What’s Beneath the Procedure of Writing?
Last weekend ’s big event was clearly Oliver Stone’s arrival to Budapest and his Master Course at Puskin Movie Theatre, in front of which a huge crowd of people was gathering. Later on, the cinema’s dark rooms were lit up, because after the famous director and screenwriter’s latest movies were projected, the audience (which majority was formed of film students and people from the film industry) had the chance to ask questions directly from Oliver Stone.
Although Oliver Stone has a rich and experienced background in film industry and filmmaking, I don’t think there’s a formula or a proven method for writing and creating. Being a famous director does not mean, that you have all the answers to universal questions, like: What’s a successful story’s secret? You can share your experiences, but you can’t share a well proven recipe, because there isn’t one.
Among others we got to know from the wisdom of Oliver Stone is, that it’s important to write every day, even if it’s just a simple paragraph of a diary, and it isn’t a shameful thing to write on a piece of paper, even if today’s writers prefer the laptop or other gadgets…
Pálfi Bernadette (Budapest Film Academy student)
Last Saturday Oliver Stone visited Hungary as a part of a Screenwriting Master Class, and although he’s not my favorite writer/director, and I haven’t seen many of his films, I was excited to see him up-close, and get to know more about screenwriting.
The event started with the screening of Wall Street, and soon after the movie Oliver Stone arrived accompanied by Andrew Vajna, and the Q&A began where the discussed topics covered everything from directing to music, even some politics, but barely touched the topic of screenwriting.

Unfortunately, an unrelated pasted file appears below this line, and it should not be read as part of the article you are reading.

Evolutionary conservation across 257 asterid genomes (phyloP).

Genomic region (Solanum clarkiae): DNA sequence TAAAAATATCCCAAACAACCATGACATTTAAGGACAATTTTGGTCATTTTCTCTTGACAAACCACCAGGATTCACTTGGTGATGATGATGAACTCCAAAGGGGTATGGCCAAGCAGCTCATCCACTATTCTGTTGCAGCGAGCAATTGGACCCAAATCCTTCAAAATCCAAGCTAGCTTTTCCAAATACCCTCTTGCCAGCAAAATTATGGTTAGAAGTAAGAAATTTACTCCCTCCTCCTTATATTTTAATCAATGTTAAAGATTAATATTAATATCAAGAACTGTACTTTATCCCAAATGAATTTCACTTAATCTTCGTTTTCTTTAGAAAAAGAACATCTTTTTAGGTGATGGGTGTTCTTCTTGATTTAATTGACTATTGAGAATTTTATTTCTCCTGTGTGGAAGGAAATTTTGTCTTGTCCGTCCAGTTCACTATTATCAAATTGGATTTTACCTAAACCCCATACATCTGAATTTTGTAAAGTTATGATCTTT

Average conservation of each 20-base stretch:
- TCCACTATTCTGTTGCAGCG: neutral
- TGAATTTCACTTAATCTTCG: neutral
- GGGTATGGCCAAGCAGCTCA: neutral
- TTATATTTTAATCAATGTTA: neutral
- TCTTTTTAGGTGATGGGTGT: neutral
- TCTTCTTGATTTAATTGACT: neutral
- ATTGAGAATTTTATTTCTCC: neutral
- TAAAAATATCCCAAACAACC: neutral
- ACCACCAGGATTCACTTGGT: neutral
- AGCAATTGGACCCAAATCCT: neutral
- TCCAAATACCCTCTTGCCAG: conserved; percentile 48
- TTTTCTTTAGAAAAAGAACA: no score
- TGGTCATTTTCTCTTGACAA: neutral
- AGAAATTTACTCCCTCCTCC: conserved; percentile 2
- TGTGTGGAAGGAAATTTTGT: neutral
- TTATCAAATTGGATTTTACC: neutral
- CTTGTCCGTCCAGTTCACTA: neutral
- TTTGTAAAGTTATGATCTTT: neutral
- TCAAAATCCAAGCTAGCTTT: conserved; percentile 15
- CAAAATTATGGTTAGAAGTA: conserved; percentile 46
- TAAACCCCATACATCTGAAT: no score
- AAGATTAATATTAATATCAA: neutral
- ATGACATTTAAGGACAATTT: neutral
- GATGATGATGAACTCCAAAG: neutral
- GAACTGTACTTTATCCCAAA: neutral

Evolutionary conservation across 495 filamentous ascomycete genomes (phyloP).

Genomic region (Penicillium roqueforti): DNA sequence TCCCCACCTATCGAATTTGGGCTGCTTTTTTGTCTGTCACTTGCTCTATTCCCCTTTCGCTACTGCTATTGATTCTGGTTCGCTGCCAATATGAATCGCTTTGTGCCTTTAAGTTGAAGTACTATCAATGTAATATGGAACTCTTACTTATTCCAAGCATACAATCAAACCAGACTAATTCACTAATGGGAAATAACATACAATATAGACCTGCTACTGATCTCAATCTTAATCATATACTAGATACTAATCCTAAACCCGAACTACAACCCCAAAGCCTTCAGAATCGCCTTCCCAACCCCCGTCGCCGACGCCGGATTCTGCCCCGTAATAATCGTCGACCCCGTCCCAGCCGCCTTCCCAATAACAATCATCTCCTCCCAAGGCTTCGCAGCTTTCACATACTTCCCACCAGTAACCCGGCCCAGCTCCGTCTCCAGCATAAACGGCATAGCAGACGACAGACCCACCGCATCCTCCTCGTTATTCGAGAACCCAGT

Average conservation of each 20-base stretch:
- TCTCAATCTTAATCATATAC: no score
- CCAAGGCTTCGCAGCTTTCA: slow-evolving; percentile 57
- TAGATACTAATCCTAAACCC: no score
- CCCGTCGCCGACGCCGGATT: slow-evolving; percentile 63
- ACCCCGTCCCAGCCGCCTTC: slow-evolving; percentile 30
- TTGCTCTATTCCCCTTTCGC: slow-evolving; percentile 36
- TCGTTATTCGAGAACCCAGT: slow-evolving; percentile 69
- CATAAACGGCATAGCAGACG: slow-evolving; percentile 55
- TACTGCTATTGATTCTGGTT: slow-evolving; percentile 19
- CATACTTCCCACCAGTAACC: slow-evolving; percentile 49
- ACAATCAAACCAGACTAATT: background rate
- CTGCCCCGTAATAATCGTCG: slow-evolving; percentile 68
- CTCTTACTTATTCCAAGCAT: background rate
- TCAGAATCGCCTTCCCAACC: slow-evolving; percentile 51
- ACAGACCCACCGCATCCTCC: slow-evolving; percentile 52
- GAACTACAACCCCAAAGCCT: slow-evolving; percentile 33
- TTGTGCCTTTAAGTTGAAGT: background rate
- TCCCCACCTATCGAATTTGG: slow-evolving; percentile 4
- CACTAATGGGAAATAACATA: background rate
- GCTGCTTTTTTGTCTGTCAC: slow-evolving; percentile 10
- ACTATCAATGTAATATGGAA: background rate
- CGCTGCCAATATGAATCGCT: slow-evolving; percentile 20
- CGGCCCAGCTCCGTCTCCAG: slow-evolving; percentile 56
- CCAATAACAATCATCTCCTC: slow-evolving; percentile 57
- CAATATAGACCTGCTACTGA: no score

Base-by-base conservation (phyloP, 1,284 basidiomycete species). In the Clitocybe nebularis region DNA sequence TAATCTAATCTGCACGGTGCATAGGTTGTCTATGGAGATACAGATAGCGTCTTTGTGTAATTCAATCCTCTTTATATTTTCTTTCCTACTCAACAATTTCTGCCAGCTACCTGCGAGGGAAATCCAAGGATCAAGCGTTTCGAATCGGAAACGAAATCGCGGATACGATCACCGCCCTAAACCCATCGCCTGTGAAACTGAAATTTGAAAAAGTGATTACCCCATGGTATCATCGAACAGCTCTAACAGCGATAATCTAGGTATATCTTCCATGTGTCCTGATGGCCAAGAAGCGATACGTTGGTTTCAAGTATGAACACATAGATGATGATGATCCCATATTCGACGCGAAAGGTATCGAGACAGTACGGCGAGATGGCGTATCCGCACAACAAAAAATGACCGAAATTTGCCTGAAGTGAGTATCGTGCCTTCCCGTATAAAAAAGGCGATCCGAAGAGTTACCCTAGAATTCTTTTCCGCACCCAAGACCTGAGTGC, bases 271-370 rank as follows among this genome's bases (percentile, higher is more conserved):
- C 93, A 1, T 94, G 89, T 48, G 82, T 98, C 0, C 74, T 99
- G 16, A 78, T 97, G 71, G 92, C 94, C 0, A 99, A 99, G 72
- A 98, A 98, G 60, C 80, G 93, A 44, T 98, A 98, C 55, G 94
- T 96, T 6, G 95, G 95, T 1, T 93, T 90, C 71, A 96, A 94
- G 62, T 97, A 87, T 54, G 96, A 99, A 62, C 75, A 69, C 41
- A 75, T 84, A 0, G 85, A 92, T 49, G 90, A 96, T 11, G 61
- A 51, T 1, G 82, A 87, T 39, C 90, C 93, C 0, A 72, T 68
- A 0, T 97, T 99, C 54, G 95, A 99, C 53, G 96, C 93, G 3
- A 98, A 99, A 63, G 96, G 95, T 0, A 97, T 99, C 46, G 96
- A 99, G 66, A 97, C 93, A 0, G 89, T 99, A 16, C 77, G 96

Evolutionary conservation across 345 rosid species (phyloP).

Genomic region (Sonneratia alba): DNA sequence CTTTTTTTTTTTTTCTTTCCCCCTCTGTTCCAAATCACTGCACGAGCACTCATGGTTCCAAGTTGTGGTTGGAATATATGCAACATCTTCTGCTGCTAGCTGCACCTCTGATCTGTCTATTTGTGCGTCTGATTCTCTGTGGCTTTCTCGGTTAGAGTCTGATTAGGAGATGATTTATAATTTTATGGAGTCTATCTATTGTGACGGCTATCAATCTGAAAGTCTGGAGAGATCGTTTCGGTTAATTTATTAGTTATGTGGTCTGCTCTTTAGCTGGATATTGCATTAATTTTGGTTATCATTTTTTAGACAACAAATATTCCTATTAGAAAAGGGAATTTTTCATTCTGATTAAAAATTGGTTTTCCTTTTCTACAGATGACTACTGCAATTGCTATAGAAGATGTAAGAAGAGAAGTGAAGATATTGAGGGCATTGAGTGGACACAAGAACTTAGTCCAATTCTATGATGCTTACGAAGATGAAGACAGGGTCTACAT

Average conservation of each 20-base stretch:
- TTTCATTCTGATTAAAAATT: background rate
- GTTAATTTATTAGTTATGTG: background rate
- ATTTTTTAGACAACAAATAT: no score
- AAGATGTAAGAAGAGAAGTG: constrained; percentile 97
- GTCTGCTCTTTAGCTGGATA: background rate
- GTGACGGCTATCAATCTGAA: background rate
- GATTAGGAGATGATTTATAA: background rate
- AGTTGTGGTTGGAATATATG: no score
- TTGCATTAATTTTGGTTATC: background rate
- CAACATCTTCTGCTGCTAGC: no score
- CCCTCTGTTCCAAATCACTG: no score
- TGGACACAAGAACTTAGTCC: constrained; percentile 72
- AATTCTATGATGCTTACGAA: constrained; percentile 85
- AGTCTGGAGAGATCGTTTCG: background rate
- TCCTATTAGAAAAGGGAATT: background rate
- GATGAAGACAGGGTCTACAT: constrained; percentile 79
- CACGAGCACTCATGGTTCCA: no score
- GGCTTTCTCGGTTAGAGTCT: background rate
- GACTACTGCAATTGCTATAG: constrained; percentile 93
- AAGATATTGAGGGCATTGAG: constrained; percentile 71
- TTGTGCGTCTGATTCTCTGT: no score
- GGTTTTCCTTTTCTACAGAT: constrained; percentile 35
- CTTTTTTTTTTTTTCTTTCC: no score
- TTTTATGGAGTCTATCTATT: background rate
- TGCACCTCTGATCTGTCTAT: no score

Although it was not what I expected, even the least professional questions were handled quite brilliantly by Oliver Stone, and his answers never failed to keep me interested. I may have not come out from this event with more knowledge about screenwriting, but I definitely have more insights about Hollywood, and how the studios work.
Saturday closed with the screening of Oliver Stone’s latest movie Savages, which I loved. On Sunday, Stone returned to answer more questions, about the movie and in general. In overall, I enjoyed it, and I’m looking forward to next one with Joe Eszterhas. Though, I hope it will be a bit more screenwriting-related.
Budapest Film Academy Student
As a Budapest Film Academy student I was excited when I heard that the famous writer-director, Oliver Stone will come to Budapest and I will have a chance to be on his Screenwriting Master Class. I have heard on our Director of Photography class that a good DP should know as much as possible about directing and writing as he/she needs to work closely with the director and help him/her to tell the story through images.
During the Master Class, Oliver Stone told the audience that a story can be as simple as two characters falling in love in a specific neighborhood with some complication. He added a few minutes later that if there are a lot of events in the movie, then the characters can be ‘simple people’, maybe with the protagonist being interesting. In addition, characters create action following from their inner needs, which can, of course, change, as seen in his new film “Savages”. He also talked about ‘negative’ characters or ones with whom we do not have to sympathize, but still can make a movie about them, like George W. Bush or Nixon.
Mr. Stone still uses handwritten notes and cards to write his scripts. He reflected on the method he uses, for example, to first write out the main action and characters, and then to ‘paint it’. He suggested for screenwriters to write every day, since he also wrote at least 6 hours a day when doing only screenwriting, and he also writes in his diary almost every week. His advice was to use shot lists to spell out visuals as well, since this can help later on.
Oliver Stone works with co-writers and also with the audience when there is a preview of his film, and he takes notes on the reactions of the audience.
It was interesting to hear that it can take a minimum of six weeks to write a script, but it is not good to take too long with it. One also has to be prepared to cut it in the editing room, which was not always easy even for him.
Budapest Film Academy Student